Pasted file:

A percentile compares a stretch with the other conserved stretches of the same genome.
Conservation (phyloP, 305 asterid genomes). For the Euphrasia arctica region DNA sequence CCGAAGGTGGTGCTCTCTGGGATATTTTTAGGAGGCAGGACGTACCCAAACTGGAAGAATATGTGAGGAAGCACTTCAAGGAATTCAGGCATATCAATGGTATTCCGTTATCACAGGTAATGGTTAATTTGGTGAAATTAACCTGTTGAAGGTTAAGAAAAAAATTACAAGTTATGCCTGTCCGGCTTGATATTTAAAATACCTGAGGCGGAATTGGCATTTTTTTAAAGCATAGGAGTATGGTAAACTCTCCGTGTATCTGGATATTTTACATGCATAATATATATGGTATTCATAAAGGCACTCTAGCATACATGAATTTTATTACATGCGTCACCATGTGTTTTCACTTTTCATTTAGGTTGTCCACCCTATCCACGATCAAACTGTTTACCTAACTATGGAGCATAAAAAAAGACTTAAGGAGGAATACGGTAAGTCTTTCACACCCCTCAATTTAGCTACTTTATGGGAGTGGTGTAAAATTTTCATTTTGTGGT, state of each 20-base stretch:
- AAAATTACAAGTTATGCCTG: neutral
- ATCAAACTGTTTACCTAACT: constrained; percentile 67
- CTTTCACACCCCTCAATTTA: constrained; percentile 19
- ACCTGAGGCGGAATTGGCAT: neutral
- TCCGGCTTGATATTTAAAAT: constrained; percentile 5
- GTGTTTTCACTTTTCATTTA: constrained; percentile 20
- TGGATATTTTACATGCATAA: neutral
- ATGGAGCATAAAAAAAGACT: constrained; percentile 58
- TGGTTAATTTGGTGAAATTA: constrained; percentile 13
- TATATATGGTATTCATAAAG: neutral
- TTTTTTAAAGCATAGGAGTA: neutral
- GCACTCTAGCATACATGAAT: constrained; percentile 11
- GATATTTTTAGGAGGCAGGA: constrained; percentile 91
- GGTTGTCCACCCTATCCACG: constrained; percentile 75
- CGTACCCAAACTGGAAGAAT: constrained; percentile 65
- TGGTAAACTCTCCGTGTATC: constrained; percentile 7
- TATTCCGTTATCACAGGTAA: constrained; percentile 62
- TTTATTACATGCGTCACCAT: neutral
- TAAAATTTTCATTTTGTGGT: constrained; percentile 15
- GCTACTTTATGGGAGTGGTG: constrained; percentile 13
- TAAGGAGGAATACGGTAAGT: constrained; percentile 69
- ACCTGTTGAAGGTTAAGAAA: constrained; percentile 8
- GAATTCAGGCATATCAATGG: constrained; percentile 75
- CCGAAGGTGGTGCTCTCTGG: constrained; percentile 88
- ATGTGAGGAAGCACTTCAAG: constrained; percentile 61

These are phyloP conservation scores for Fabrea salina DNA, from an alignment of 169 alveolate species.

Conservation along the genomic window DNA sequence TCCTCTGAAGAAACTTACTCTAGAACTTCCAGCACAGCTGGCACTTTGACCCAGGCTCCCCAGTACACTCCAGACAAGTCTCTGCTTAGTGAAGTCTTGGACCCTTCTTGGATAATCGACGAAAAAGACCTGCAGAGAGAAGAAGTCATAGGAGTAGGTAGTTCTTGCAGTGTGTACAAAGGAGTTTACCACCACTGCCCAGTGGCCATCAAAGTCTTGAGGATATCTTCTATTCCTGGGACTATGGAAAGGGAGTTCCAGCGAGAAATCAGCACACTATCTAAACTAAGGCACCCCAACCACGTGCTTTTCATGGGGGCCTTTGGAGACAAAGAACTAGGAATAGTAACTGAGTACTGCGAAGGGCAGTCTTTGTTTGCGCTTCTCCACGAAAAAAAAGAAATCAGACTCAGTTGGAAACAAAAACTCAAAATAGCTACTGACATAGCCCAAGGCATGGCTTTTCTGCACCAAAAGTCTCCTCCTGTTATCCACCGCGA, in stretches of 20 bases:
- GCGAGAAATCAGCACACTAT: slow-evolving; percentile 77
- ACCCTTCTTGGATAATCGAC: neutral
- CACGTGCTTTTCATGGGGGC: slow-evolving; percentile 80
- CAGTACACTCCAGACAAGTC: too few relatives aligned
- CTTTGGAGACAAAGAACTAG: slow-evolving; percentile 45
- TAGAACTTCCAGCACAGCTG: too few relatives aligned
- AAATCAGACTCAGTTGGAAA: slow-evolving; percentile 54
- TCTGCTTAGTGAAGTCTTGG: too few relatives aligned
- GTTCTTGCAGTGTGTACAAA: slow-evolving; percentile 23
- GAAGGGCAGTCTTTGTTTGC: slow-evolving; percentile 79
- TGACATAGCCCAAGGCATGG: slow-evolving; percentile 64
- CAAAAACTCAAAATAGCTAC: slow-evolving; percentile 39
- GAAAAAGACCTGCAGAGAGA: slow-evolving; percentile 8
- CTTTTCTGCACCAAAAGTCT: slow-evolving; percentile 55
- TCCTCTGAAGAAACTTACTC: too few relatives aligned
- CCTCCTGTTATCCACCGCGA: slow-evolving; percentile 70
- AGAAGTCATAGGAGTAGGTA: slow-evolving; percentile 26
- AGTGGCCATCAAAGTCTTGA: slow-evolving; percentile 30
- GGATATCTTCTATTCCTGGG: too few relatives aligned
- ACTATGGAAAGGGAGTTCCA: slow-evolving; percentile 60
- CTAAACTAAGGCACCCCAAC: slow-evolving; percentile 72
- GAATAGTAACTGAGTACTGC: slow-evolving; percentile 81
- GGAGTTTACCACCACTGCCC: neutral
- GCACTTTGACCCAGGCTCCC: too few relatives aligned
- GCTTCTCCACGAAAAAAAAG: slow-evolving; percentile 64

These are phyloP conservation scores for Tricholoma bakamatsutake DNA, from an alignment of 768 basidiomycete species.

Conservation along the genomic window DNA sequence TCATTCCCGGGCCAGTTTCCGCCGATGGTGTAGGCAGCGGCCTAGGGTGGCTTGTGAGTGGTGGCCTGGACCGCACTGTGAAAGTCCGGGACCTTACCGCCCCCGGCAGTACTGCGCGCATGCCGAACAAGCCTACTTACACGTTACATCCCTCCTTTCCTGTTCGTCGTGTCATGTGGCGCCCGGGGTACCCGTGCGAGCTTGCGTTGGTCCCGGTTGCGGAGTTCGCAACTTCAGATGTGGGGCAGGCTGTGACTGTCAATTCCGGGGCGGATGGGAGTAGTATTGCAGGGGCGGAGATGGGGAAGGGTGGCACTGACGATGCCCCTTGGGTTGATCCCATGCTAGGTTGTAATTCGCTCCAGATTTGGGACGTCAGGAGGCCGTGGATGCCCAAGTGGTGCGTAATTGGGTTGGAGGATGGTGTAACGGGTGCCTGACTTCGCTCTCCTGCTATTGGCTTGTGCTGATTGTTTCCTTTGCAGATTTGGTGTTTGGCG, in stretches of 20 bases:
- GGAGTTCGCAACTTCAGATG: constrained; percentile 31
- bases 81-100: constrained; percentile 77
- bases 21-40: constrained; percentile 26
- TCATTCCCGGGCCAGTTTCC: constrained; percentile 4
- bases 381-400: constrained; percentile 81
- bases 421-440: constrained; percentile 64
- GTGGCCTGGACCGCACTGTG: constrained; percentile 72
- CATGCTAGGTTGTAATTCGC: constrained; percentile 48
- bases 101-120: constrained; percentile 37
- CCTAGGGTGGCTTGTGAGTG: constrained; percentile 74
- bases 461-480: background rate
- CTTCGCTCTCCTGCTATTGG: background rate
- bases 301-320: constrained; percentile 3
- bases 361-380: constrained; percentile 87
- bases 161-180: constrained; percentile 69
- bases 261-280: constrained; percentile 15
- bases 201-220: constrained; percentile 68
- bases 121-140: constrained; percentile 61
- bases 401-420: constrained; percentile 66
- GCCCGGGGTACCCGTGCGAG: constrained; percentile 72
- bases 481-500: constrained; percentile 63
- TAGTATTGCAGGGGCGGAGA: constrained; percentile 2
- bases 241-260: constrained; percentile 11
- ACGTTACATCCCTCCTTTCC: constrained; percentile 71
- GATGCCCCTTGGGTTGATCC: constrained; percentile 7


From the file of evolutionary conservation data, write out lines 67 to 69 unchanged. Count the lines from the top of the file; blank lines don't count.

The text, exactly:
- bases 461-480: background rate
- CTTCGCTCTCCTGCTATTGG: background rate
- bases 301-320: constrained; percentile 3